CD22 is a B lymphocyte specific glycan binding protein that participates in regulation of B cell receptor signaling. The extracellular domain recognizes sialic acid containing glycans as ligands, which are abundantly expressed as glycan chains of glycoproteins on B lymphocytes, T lymphocytes, and other cells that B lymphocytes come in contact with during activation and differentiation. In this project we seek to understand how CD22, regulates the activation and differentiation of B lymphocytes, and in particular to understand the impact of glycoprotein ligands on CD22 function. The major objectives of the project are to: 1) Identify the ligands of CD22 on B cells and T cells. This will be accomplished through use of a method we developed for crosslinking glycan ligands to CD22. CD22 can then be used as a tag to fish out the glycoprotein ligands, and identify them through standard proteomics and immunological methods. 2) Assess the roles of CD22 ligands in the B cell immune response. This will be done through the creation of transgenic mice devoid of CD22 ligands (ST6Gal I null) that produce antigen specific B cells and T cells. Purified B cells and T cells from these mice can be delivered to wild type mice to assess the role of CD22 ligands in response to antigen mediated activation and differentiation of B cells in a natural wild type environment. 3) Evaluate the roles of cytoplasmic motifs of CD22 in ligand binding, microdomain localization, endocytosis and recruitment of signaling cofactors. We hope to identify mutants that are deficient in either endocytosis or cofactor recruitment, in order to study the role of CD22 endocytosis in BCR signaling. 4) Create transgenic mice with CD22 mutants selectively deficient in recruitment of SHP-1 and/or endocytosis to assess their distinct roles in CD22 regulation of B lymphocyte signaling in vivo. The results of objective 3 will lead to the creation of transgenic mice that can be used to confirm in vitro findings in an in vivo setting. Public Health Relevance Statement: The general significance of this project is directed to a deeper understanding of basic processes that regulate immune defense by lymphocytes. Lymphocytes are the major mediators of adaptive immunity, responding to antigens, pathogens and other non-self substances, in a highly specific manner. Immunization of an individual with antigen containing vaccines programs lymphocytes to rapidly respond to a disease agent and prevent infection. Aberrant activation of lymphocytes leads to chronic inflammatory disease such as lupus, rheumatoid arthritis and other diseases. Lymphocytes can also recognize some differences between normal cells and cancer cells, and destroy the cancer cell as non-self. Thus, a deeper understanding of the basic immune processes studied in this project will aid in the development of novel therapeutic approaches infectious disease, chronic inflammatory disease and cancer.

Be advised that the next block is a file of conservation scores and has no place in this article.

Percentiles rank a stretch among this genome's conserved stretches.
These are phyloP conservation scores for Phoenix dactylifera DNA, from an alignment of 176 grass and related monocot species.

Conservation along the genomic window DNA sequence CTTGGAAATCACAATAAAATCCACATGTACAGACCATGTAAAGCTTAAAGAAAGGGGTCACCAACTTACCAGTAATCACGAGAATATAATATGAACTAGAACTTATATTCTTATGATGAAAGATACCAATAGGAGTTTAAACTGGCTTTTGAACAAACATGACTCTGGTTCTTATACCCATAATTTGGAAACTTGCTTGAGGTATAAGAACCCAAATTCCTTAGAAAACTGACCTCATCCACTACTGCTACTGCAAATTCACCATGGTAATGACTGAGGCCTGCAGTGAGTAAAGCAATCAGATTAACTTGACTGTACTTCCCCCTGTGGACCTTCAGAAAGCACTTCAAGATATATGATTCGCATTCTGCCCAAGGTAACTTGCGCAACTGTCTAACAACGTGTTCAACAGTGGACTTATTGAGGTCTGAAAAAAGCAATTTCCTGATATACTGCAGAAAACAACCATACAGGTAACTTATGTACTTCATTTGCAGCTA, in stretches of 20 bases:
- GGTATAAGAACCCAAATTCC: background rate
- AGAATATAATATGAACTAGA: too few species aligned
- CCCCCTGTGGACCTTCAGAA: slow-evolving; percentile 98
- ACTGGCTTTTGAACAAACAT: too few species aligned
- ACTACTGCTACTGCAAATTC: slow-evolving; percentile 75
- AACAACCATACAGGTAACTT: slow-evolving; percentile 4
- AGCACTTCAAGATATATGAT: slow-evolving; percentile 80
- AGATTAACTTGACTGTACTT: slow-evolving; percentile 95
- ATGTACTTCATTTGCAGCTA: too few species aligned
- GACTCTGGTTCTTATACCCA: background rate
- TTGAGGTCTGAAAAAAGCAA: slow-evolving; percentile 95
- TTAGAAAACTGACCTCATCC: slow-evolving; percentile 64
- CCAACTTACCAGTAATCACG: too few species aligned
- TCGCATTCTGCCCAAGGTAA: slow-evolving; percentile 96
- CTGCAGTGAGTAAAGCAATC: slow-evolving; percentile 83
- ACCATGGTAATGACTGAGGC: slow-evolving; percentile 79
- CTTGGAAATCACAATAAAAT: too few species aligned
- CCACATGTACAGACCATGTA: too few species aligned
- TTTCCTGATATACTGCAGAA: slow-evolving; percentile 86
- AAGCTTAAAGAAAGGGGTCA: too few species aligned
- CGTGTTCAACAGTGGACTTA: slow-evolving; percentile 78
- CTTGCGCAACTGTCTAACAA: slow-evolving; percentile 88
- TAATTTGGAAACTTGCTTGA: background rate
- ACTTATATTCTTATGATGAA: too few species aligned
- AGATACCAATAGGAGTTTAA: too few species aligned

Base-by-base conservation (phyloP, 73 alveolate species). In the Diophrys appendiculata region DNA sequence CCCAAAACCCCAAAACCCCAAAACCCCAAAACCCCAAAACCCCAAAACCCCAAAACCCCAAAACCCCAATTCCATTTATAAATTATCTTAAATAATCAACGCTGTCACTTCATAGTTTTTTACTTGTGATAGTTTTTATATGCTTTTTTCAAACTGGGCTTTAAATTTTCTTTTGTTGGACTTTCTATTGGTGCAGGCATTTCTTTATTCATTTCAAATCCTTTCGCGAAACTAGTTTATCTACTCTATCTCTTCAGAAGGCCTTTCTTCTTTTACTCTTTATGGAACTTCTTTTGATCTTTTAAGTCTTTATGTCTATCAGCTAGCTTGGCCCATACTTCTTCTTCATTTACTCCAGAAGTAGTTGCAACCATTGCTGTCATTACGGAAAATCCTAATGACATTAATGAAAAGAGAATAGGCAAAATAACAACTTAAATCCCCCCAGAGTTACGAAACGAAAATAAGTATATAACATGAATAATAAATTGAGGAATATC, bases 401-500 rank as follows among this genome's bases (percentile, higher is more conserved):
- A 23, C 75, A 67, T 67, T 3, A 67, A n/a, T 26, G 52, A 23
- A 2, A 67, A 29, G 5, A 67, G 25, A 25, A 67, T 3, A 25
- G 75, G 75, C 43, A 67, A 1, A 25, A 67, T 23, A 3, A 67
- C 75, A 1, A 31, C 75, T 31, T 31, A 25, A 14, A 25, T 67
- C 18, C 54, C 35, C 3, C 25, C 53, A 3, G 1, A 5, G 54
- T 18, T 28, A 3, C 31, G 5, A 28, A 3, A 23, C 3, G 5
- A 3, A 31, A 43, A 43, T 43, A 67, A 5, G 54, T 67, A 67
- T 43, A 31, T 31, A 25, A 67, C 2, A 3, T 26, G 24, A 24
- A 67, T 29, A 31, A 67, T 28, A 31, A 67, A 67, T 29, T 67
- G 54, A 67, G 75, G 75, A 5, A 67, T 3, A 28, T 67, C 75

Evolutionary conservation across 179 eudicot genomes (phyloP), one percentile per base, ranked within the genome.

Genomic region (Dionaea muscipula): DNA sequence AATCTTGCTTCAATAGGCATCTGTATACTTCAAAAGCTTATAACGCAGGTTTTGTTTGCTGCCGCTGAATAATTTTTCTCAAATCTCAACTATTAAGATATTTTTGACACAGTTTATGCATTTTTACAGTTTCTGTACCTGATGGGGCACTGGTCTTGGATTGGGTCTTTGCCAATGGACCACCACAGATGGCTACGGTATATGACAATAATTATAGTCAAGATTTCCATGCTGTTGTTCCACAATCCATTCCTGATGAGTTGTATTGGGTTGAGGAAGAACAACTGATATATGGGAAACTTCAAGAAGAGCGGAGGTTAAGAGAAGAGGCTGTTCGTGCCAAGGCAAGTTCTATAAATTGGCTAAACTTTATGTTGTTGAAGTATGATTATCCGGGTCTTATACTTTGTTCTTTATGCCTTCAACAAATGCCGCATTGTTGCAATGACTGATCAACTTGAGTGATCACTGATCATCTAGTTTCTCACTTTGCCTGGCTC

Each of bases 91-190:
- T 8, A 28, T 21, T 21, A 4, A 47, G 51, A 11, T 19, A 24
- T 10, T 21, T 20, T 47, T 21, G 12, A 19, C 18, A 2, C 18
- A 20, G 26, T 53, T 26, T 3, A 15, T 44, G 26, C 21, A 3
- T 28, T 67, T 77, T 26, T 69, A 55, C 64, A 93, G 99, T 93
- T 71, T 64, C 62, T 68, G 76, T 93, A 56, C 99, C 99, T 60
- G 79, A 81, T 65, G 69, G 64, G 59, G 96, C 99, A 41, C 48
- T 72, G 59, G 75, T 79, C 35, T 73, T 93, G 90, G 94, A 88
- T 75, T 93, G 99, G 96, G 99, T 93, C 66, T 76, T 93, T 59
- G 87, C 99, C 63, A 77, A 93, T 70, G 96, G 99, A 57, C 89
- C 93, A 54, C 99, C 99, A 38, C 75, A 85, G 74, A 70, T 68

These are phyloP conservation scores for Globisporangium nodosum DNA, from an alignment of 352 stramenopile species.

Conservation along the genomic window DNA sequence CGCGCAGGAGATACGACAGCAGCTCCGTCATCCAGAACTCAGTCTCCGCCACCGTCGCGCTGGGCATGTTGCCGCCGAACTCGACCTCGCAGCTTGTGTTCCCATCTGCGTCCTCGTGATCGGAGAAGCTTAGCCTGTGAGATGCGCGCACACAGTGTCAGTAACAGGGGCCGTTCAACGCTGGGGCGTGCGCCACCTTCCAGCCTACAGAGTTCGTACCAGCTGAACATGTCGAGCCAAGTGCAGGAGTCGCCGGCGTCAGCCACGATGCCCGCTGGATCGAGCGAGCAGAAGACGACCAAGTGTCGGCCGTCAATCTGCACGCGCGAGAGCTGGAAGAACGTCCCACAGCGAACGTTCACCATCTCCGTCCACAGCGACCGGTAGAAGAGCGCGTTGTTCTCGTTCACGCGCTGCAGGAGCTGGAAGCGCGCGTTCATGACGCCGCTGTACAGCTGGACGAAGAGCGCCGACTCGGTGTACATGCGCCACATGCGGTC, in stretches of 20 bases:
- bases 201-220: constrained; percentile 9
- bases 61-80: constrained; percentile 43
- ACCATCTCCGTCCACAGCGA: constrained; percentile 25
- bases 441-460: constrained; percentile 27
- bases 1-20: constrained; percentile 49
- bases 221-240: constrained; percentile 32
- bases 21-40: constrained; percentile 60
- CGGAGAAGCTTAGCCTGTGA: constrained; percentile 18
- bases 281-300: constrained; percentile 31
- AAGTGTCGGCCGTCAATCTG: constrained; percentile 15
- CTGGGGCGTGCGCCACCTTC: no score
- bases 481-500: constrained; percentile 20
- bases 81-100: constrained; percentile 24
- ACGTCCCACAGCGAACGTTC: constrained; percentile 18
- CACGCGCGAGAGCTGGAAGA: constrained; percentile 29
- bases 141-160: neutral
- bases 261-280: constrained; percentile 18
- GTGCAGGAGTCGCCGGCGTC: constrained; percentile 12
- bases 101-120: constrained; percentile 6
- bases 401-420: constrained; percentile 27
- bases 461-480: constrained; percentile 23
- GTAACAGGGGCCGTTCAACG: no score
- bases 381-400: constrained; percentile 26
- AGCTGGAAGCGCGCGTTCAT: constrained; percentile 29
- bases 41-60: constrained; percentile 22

National Institute of Health (NIH)
National Institute of Allergy and Infectious Diseases (NIAID)
Research Project (R01)
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Cellular and Molecular Immunology - A Study Section (CMIA)
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Ferguson, Stacy E
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Scripps Research Institute
La Jolla
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